By Liz Schevtchuk Armstrong
About 100 area residents joined the Cold Spring Fire Company Pipe Band Saturday to enjoy Scottish fare, raise toasts, warm by the fire, and down whisky, wine and stout at a Traditional Burns Night Supper. The annual event, which raises money for the pipe band, took place Jan. 29 at the Highlands County Club in Garrison. Born on Jan. 25, 1759, the honoree-in-spirit, Poet and farmer Robert “Robbie” Burns, won fame though not fortune before dying on July 21, 1796. A romantic rogue known for his lilting love poems and fathering a brood of children by different women, he also raised contemporary political eyebrows for admiring George Washington (a rebellious traitor to Britons of his age); scorned pompous, self-serving politicians; and used his verse to express appreciation for the countryside and its wildlife, including a wee mouse.
A Burns supper inevitably includes elements rarely seen at other dinner parties, with a bagpipe parade to usher the haggis into the room, nearly as many men as women in skirts (in the masculine case, kilts), virtuoso if skull-numbingly loud bagpipe renditions, and an instrumental ensemble decorously tucked into a corner like a chamber-music group but playing not Bach but ballads.
Then there are the speeches, including Burns’ own ode to the haggis — a sort of sausage made of entrails or meat, oatmeal, seasoning, and other ingredients, tucked into a sheep stomach for cooking and sometimes doused liberally with Scotch being consumed. Disdaining such supposed haut cuisine as a French ragout or fricassee, Burns saluted the haggis as a proud product of Scotland:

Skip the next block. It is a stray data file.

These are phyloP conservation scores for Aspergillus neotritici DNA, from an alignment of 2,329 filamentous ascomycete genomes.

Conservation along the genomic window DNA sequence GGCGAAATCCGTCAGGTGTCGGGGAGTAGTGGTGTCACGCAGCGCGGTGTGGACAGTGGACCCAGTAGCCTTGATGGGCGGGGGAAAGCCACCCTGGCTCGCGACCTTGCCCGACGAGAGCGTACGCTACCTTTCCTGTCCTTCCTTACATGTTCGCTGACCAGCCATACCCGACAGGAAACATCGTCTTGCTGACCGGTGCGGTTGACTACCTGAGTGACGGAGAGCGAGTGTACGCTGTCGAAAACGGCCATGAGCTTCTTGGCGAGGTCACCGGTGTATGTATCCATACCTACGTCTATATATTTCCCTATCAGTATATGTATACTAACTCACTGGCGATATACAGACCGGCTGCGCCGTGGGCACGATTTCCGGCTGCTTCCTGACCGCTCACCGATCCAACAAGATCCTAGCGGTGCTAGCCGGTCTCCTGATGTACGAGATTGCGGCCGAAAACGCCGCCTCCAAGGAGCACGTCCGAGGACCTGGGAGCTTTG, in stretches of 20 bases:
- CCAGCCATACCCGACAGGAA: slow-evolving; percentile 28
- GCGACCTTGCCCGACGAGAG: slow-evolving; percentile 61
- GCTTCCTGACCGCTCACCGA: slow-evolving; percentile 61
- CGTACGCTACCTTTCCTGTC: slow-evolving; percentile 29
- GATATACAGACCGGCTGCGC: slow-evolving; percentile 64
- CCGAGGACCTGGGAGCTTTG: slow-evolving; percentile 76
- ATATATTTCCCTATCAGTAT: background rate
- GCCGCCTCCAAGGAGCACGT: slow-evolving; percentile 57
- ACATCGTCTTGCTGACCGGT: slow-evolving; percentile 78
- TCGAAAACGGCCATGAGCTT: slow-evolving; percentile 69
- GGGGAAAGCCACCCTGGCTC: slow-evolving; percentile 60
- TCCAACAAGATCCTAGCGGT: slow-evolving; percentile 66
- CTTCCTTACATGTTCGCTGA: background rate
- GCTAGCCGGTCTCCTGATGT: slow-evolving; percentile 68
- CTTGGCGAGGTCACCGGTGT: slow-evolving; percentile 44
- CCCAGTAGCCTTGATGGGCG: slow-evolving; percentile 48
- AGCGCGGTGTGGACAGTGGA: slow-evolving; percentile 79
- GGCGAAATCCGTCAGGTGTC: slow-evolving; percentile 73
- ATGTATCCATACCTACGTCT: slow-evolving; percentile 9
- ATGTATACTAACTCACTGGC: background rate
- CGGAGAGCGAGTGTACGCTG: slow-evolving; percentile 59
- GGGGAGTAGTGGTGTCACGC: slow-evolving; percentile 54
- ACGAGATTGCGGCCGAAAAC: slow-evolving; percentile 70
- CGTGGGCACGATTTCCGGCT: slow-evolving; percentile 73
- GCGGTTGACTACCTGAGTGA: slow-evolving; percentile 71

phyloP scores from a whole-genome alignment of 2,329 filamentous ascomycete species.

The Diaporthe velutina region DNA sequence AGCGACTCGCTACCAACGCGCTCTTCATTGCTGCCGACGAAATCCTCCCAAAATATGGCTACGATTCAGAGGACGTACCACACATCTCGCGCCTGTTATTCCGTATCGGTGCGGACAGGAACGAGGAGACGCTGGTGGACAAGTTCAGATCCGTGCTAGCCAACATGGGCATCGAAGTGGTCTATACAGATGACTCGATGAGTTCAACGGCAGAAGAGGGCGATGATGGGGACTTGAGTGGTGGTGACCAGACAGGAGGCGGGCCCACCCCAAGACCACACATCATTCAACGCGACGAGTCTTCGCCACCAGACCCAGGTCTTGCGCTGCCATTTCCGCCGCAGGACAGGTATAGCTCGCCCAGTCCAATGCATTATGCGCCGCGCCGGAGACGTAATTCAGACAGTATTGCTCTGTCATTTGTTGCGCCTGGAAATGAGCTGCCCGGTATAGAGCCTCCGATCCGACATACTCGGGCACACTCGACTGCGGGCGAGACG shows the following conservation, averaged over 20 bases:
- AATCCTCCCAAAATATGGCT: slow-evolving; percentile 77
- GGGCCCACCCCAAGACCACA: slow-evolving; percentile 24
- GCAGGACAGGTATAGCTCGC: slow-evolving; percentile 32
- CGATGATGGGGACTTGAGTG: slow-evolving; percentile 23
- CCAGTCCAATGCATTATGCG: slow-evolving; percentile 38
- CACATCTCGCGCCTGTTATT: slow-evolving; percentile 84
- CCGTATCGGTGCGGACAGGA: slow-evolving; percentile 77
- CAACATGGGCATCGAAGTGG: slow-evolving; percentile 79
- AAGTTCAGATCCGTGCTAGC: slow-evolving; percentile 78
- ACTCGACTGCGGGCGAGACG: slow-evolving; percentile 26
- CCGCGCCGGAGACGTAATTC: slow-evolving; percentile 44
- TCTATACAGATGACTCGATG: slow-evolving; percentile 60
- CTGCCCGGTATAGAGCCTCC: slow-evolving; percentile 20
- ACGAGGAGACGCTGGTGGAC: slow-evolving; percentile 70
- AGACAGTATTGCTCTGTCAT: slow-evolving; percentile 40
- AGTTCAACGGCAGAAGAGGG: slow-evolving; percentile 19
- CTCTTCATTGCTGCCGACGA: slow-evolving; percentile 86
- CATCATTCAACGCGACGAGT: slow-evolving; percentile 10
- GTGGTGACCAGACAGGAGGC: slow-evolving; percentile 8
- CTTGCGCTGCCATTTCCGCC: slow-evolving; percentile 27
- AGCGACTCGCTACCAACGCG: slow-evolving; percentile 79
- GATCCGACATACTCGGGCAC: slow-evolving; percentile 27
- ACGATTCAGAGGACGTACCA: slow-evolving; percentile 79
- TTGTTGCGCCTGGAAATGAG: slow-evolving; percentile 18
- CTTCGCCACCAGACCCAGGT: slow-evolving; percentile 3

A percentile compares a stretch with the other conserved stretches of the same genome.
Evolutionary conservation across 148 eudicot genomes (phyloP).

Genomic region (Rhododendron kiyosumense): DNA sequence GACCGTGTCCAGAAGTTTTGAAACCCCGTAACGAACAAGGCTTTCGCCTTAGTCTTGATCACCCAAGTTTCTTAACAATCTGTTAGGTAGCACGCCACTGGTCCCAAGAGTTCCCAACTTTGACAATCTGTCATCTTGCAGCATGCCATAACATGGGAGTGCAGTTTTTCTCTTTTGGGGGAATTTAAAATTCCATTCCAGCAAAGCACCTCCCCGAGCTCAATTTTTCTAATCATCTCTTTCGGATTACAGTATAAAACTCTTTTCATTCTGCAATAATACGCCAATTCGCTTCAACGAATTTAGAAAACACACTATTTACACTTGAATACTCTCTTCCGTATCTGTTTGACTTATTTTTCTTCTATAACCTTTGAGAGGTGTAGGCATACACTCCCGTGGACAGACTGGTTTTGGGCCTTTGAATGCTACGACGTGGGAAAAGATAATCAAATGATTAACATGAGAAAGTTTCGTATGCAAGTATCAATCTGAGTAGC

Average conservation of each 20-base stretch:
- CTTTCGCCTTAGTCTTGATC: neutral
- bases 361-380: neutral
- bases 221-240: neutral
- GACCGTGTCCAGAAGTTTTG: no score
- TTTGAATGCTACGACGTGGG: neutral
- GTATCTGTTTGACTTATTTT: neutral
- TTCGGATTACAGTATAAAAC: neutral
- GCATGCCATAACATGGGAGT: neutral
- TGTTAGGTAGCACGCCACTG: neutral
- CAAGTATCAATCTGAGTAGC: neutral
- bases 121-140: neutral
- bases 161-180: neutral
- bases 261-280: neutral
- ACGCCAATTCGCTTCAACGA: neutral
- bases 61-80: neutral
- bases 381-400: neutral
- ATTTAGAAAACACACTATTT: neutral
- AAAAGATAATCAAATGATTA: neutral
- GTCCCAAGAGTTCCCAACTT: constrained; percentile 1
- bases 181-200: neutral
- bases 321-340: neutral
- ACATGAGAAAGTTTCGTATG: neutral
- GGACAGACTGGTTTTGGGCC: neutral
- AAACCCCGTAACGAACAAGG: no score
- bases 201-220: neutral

“Fair fa’ your honest, sonsie face,
“Great chieftain o’ the puddin’ race!
“Aboon them a’ ye tak’ your place”¦.”
Delivering the Tribute to Robert Burns, writer Max Watman said that when asked by the pipe band to help out, “I thought I must have really arrived. I was honored. Of course, you know they run the town,” he added, a jest for Pipe Major Seth Gallagher, who also serves as mayor of Cold Spring. “That also explains why I said `yes’!” Watman said he prepared for his remarks by standing in his backyard, whisky (or whiskey) glass in hand, contemplating the Hudson’s own Highlands (which, despite the name, closely resemble the rolling mountainous Lowlands of Burns’ homeland). A Cold Spring resident who authored a book on moonshine, a form of American whiskey (which adds an “e” to its spelling), Watman praised Burns’ energy and charismatic personal power. But he also noted Burn’s dichotomous nature as a famed poet and notorious philanderer, toast of Scots’ society and farmer well accustomed to ploughing and all the chores of an agricultural existence.
Pipe Band member Mark Civita and his wife, Pamela Wheeler-Civita, proved their literary prowess as well in the toasts to the lassies and lads. A sample from Mark’s:
“”¦The lesson here, lads,
If there’s one to be found,
Is to remember your beginning,
Treasure what you’ve found.
Let them know that you get it,
You’d throw all the same passes,
That some things are just worth it,
“Now, here’s to the lasses.”
Photos by L.S. Armstrong